LAST WEEK – KEY TAkeAWAYs
Key questions for Italian economy as new coalition government imminent
- Five Star Movement and anti-immigration League close to clinching a deal to lead the country after 10 weeks of political stalemate.
- Uncertainty around the future of the Italian economy leads to volatility in the country’s equities and bonds.
- Leak of coalition’s draft plan shows proposals to ask the European Central Bank to write off €250bn of debt as well as to set up procedures allowing EU member states to exit the euro.
- The Omnis view: it is hard to see what impact a partnership between two very different political forces will have on the Italian economy, though we are encouraged that volatility has so far been contained to domestic assets.
Commodities boost helps FTSE 100 hit new record high
- Strong oil prices help FTSE 100 push to record high closing of 7,787 points on Thursday 17 May.
- BP and Shell among the winners, while a weaker sterling has also been a boon to companies with big overseas business.
- The price of oil has hit its highest level since November 2014, in part because of Donald Trump’s decision to exit a nuclear deal with Iran, a major exporter.
- The Omnis view: UK equities have bounced back strongly from a downturn earlier in the year. However, we remain cautious on the asset class based on Brexit uncertainty.
UK employment at record high while wages climbing faster than inflation for first time in a year
- Office for National Statistics reports that employment has climbed to a new high of 75.6% with the jobless rate at 4.2%.
- UK wages climbed at an annual rate of 2.9% in the first three months of the year, with the latest inflation figure at 2.5%.
- Average total pay was £515 a week in nominal terms, before tax and other deductions, for UK employees in March.
- The Omnis view: this is encouraging news for UK workers, though real term wage growth of 0.4% is still very low and its remains a challenging time for consumer spending.
Mixed news for Japan as economy shrinks, but wage growth on the rise
- World’s third-largest economy contracted at an annualised rate of 0.6% in first quarter of 2018 as consumption and capital expenditure slowed.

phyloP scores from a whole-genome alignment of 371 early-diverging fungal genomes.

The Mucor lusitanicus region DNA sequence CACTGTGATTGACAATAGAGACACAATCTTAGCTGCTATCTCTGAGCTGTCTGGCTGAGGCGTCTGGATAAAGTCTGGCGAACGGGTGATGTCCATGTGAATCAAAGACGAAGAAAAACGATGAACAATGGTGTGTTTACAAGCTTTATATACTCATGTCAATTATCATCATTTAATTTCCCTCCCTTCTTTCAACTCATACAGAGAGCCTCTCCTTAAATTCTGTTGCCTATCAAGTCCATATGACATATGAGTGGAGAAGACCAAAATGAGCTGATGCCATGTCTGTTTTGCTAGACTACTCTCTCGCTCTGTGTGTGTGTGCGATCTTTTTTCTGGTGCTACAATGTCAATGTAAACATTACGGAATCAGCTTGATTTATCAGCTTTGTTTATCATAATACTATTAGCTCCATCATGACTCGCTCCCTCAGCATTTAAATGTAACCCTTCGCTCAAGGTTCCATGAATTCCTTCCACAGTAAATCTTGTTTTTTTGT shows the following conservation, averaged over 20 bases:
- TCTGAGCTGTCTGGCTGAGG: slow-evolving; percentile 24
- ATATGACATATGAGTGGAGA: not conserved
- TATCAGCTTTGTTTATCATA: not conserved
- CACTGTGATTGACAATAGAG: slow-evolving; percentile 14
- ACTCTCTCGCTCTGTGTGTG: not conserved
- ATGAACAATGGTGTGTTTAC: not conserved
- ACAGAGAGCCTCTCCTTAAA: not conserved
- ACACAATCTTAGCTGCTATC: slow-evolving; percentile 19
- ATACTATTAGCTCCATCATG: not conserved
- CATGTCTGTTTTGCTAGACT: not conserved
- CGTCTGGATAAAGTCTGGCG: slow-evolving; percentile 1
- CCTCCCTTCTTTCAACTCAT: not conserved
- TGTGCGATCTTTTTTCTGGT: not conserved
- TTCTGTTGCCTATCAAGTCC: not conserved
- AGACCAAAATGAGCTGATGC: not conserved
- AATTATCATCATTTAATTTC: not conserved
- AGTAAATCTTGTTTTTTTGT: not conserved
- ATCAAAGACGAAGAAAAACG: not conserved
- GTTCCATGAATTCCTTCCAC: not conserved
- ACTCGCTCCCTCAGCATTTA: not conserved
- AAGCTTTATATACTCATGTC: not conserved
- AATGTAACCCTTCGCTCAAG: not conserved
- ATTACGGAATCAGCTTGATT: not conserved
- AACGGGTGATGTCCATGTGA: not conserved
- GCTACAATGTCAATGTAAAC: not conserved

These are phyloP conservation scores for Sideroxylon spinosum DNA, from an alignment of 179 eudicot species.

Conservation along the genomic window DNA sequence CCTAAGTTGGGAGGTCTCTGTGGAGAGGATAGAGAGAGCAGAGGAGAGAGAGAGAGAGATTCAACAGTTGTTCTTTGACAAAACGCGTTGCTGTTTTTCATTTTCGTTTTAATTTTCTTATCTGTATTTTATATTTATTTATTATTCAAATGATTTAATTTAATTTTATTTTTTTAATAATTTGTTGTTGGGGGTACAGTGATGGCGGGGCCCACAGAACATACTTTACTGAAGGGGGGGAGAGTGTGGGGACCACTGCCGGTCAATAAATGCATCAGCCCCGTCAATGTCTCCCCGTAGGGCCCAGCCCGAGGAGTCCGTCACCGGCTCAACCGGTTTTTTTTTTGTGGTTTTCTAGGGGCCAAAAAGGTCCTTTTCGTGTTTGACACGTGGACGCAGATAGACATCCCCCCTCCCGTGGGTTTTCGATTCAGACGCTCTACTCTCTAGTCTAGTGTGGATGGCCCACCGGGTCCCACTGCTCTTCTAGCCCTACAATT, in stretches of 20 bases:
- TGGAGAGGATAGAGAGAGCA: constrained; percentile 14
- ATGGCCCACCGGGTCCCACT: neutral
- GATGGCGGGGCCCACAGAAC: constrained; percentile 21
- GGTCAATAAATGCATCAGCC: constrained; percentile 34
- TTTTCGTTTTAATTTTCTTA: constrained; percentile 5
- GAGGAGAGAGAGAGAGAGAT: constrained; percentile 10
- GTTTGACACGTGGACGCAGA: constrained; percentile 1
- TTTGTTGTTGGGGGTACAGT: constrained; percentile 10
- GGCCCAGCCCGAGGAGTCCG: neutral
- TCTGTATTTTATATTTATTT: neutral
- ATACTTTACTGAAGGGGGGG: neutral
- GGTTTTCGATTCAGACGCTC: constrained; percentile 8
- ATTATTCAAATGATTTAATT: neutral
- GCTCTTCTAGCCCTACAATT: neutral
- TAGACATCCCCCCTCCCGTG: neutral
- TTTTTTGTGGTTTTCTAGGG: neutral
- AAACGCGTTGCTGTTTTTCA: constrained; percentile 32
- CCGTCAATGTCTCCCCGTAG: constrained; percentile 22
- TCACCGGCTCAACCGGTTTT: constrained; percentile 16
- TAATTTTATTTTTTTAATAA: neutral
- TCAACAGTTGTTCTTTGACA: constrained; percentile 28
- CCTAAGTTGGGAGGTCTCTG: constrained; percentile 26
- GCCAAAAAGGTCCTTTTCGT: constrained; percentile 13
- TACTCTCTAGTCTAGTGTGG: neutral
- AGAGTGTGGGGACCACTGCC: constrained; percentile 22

- On a quarter-on-quarter basis, the economy shrank 0.2% compared with growth of 0.1% at the end of 2017.
- However, wages increased by 2.1% year-on-year on the back of tight labour conditions.
- The Omnis view: this is the first time in two years that the economy has shrunk, though many of its listed companies remain in good health and have contributed to strong performance from the Omnis Asia Pacific Equity Fund in particular.
Doubts over Trump and Kim Jong-un summit as Pyongyang gets edgy
- North Korea has threatened to abandon historic leaders’ summit as it accuses the US of putting it “into a corner” on nuclear disarmament.
- But Washington officials say preparations still underway for meeting in Singapore on 12 June.
- North Korea has also cancelled high-level talks with its southern neighbour, angered by continuing US-South Korea joint military exercises which it sees as a rehearsal for invasion.
- The Omnis view: June promises to be a vital month for US diplomatic relations with Asian countries, given the meeting in Singapore as well as ongoing trade negotiations with China.
Looking ahead - TALKING POINTS
Unemployment data a sign of Macron’s progress one year on
- Analysts are looking for any changes to the 8.9% unemployment rate in France, registered at the end of 2017.
- A year into the job as president, the jury is still out on Emmanuel Macron’s efforts on economic reform.
- Labour laws passed in September 2017 allow companies to reach deals with workers rather than comply with industry wide rulings on working hours, pay and overtime.
- The Omnis view: unemployment levels remain high in France, particularly among the young, with many workers on limited-time contracts. Macron must work to address the problem if the economy is to thrive.
France unemployment rate (%) – February 2015 to January 2018
Source: Insee, France, tradingeconomics.com
Fed minutes to reveal pace of future rate hikes?
- The minutes from the Federal Open Market Committee (FOMC) meeting will give investors insight into its recent decision to hold the federal funds rate at 1.5-1.75%.
- By the end of 2018, would we have seen three rate rises or four? It depends on the view on inflation and the overall health of the economy.
- Markets are pricing in a 96.7% probability that the central bank will hike rates again at its June meeting.
- The Omnis view: given the size of its economy, the pace of interest rate rises in the US is of huge significance globally, particularly if there were to be a policy mistake.
US Fed funds rate (%) – January 2015 to May 2018
Source: Federal Reserve, tradingeconomics.com
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